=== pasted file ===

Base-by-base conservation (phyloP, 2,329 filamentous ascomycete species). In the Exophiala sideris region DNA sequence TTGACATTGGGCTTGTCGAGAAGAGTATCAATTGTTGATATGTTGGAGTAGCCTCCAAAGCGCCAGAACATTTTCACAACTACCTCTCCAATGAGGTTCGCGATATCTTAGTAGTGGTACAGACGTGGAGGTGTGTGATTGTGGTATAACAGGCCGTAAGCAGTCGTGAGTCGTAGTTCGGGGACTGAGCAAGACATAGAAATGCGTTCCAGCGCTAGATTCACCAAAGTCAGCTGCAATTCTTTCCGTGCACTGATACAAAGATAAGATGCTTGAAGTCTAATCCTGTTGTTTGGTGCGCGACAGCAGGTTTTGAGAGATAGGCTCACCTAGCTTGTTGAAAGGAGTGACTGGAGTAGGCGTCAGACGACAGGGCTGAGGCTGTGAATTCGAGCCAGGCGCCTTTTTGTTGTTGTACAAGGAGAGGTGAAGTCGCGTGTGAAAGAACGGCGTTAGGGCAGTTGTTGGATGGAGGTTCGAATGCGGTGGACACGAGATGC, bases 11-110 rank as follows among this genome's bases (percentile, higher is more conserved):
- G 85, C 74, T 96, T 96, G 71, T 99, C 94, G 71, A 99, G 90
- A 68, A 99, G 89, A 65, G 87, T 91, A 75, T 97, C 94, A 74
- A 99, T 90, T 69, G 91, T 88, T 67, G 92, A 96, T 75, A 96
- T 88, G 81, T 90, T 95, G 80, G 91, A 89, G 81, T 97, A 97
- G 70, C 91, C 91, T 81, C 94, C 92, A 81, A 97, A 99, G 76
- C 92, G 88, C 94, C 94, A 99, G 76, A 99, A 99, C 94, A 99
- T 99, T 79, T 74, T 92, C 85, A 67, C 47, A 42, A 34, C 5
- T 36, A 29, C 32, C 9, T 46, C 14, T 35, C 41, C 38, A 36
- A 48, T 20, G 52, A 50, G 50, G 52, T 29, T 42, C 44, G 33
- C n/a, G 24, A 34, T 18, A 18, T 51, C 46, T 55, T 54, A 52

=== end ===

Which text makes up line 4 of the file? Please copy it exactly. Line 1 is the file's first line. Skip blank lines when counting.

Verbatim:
- A 99, T 90, T 69, G 91, T 88, T 67, G 92, A 96, T 75, A 96